Our 4th location is a joint venture that we are doing with Verizon in Clerkenwell and will be Work.Life Verizon. The whole idea was to build on what we have done here and connecting innovation, community, and startups together. Most businesses realise that innovation is difficult unless you work side by side and collaborate with other companies. Therefore, this project is a way for us to bring out a space with a great coworking soul, at the same time as we are giving businesses the opportunity to work alongside Verizon as corporate clients and partners.
Finally, in April, we are opening our first site outside of London as we have a great spot in Reading.
So, you are focusing on being present in excellent locations?
Yes. Bermondsey is definitely interesting because we are located by London Bridge. It has a lovely village feeling to it, but it is still centrally located. In addition, we have a terrace overlooking the town and a community with a great variety of big and small businesses from many sectors.
David, could you tell us more about the various physical components within this particular space in Camden?
On all our sites we have a mix of hot-desking areas which can be moved around to become an event space. Here in Camden, our hot-desking space has a variety of areas, from library style booths, when you want to be more focused, to enjoyable and open hot desking tables with soft and comfortable seats. In addition, we have a number of phone booths, meeting rooms, and something called mood-booths with an original design to fit people’s working moods.
How many meeting rooms have you got here?
It depends on the location. We have two here in Camden, but on the biggest site, we have four. With the different memberships, you get a free number of meeting rooms per month. In Camden, we also have a dedicated desk area, where you have 24 hours’ access to your desk, as well as private offices from 2 to 40 people.
What is your desk capacity here, excluding the hot-desking?
On our 7000 sq ft., we can fit 160 people. We have a very well planned and efficient use of space, and the reason it works so well is because it is one floor with bright areas, and because it is good interaction between the people here. When you keep it this small, the people get to know each other well and start to feel like a family. This is exactly what we are trying to achieve.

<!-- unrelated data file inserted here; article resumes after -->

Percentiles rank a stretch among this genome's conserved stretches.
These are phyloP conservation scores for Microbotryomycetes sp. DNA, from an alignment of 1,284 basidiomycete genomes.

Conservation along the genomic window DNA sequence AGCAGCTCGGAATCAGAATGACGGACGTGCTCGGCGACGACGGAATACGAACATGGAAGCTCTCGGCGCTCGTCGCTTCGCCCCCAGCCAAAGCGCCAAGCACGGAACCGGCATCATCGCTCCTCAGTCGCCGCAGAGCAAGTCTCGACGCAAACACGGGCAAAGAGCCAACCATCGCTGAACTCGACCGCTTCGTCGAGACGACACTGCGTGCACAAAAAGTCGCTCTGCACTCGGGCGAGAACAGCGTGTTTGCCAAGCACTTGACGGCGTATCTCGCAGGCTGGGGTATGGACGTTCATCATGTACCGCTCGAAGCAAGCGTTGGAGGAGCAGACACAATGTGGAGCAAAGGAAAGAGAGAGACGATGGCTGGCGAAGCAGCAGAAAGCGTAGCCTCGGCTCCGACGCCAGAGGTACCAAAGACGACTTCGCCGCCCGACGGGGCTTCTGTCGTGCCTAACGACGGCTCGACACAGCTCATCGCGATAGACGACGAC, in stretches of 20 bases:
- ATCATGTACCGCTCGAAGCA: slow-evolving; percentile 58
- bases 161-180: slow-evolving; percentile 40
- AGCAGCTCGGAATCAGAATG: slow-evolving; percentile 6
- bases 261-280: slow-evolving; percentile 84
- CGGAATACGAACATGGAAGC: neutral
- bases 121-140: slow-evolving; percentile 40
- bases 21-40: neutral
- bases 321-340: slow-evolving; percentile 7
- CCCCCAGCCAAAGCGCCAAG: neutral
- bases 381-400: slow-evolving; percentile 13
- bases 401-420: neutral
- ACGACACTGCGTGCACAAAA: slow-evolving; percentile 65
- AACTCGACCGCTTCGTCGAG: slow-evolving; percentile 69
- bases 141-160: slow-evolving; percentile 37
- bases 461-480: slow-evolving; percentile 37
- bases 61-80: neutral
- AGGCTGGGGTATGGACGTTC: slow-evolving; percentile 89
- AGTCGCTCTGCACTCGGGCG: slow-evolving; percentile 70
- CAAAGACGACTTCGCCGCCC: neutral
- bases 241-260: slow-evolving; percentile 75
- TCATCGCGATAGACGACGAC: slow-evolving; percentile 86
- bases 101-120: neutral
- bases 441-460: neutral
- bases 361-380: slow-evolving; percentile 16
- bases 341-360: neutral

And, how do you manage your community?
We have a community manager and a membership assistant on each site, meaning each location has two people working there full-time. We also have a small central team.
What do you see as your main challenges and opportunities for the next few years?
We are growing quite quickly and a challenge would be to stand out from the other players in the market. There are a lot of operators and this is always going to be a challenge.
The other challenge is finding good properties at the right price. What is interesting about coworking, is that these spaces are sort of the gap between old school institutional landlords and the small businesses. In London, rents are still very high and, from a property perspective, we don’t want to enter into leases where we are paying substantial rents because we are trying to build a robust model.
So, to summarise, pricing and growing in the right locations are our key challenges.
Finally, how do you see the flexible office market developing in the next 3 to 5 years?
I think it is going to grow even more. The main trend we are going to see is demand from larger companies. For instance, we have MTV taking space in our Camden centre.
These bigger businesses are all looking to move towards hot-desking, reducing their footprints, and we are going to find that when they work with consultants and freelancers, they will be looking towards coworking spaces. Therefore, I think that the coworking solution is going to be increasingly interesting for bigger businesses looking for more flexibility.
In addition, I also think the growth of the freelance market will become an interesting trend. I believe we are going to see more freelancers looking for better ways to work than in coffee shops and at the kitchen table, so we are trying to provide a solution that is affordable and flexible.
Overall I think that we will be able to see an attitudinal shift in the way people and businesses are working. We will also see a continuing demand, but at some point, I think that it will be a consolidation in the market.